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Hybrid Vehicle Market Continues to Evolve

The share of hybrid and plug-in electric hybrid vehicles is expected to make gains in the coming years.
June 19, 2017

​ALEXANDRIA, Va. – The U.S. market is poised to see an increased share of hybrid and plug-in electric hybrid vehicles being sold in 2017 and beyond. Although the Toyota Prius, which was the first mass-produced hybrid EV, has been around for nearly two decades, hybrid vehicles still have a very small share of the market—they made up less than 2.0% of sales in 2016.

There are a multitude of reasons for this, including, but not limited to, consumer resistance to change, higher prices for hybrid vehicles over traditional powertrains, and relatively low and stable liquid fuel prices (especially in the last couple of years). Yet despite these challenges, expect to see more hybrid vehicles being produced and purchased in the near future, especially plug-in hybrids.

From the manufacturers’ and fuels industry’s perspective, increasingly progressive CAFE standards make hybrid electric vehicles extremely attractive, while they also benefit the fuels industry because they still rely on liquid fuel. From a consumer perspective, as more hybrid and plug-in electric hybrid vehicles come to market, costs of these vehicles should come down, making them even more attractive to consumers to buy. It is no surprise, then, that hybrid vehicles will continue to evolve and make gains in the market in the years to come.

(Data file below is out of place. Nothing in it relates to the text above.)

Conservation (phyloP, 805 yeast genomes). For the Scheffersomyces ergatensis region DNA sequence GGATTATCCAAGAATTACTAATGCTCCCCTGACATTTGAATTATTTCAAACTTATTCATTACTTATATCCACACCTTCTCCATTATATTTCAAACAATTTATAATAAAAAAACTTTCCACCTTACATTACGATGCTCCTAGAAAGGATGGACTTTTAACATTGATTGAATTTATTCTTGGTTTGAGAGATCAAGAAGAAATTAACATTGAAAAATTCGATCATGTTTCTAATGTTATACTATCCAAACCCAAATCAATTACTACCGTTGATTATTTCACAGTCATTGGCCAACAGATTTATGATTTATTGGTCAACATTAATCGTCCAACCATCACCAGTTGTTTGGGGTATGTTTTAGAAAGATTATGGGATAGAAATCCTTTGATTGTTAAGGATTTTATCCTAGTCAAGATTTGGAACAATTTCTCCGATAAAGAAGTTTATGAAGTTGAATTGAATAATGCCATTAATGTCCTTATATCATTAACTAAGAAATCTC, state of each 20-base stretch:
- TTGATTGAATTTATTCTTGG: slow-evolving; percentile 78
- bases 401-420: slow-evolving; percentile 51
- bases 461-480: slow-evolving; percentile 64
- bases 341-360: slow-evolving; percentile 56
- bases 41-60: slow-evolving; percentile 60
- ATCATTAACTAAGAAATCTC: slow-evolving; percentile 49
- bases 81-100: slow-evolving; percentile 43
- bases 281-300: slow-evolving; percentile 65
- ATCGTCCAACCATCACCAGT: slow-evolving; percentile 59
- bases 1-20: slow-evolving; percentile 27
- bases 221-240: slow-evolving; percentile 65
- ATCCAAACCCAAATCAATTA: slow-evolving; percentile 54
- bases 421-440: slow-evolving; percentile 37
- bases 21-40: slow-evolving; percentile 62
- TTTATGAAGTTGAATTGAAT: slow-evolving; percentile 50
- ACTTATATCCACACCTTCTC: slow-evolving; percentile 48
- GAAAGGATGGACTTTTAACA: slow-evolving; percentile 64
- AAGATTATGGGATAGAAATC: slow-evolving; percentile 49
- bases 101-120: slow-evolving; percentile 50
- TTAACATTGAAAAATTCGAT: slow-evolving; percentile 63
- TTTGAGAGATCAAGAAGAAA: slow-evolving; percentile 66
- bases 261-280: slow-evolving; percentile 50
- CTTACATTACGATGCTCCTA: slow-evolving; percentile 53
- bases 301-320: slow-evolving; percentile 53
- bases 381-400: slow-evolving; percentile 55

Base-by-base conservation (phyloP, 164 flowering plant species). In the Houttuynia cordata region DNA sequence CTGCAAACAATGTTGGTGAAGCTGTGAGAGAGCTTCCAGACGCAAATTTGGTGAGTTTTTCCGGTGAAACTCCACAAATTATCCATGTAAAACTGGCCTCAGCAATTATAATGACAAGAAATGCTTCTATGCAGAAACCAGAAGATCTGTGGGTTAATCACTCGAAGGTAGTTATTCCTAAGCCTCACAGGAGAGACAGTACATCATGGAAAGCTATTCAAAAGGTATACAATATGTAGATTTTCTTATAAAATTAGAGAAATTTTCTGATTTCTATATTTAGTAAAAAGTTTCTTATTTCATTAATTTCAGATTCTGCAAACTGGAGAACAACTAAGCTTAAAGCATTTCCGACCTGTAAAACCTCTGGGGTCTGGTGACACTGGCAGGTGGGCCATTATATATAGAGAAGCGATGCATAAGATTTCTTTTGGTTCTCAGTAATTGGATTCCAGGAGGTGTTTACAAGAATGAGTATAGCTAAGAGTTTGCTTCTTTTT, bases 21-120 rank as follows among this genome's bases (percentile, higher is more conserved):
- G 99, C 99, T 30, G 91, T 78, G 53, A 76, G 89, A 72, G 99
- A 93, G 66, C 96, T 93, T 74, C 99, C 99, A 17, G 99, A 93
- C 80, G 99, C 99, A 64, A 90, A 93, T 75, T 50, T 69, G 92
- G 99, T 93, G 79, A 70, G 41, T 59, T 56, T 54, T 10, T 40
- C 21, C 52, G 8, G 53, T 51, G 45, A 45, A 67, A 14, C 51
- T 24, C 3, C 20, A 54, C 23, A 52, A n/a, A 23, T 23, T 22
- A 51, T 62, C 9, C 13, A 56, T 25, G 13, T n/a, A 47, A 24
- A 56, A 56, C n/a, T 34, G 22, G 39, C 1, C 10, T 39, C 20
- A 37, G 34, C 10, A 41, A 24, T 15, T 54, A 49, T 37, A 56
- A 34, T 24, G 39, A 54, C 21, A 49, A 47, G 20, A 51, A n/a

According to a soon-to-be released Fuels Institute report series, “Tomorrow’s Vehicles” (available in mid-July), plug-in hybrids are poised to increase market share of new vehicles sold from less than 0.5% of those sold in 2016 to potentially as much as 4% by 2025. Together, plug-in hybrids and traditional hybrids could account for more than 7% of new vehicles sold by that time.

To learn more about this growing trend, check out FuelsInstitute.org for a video of the Fuels Institute onsite at a recent auto show.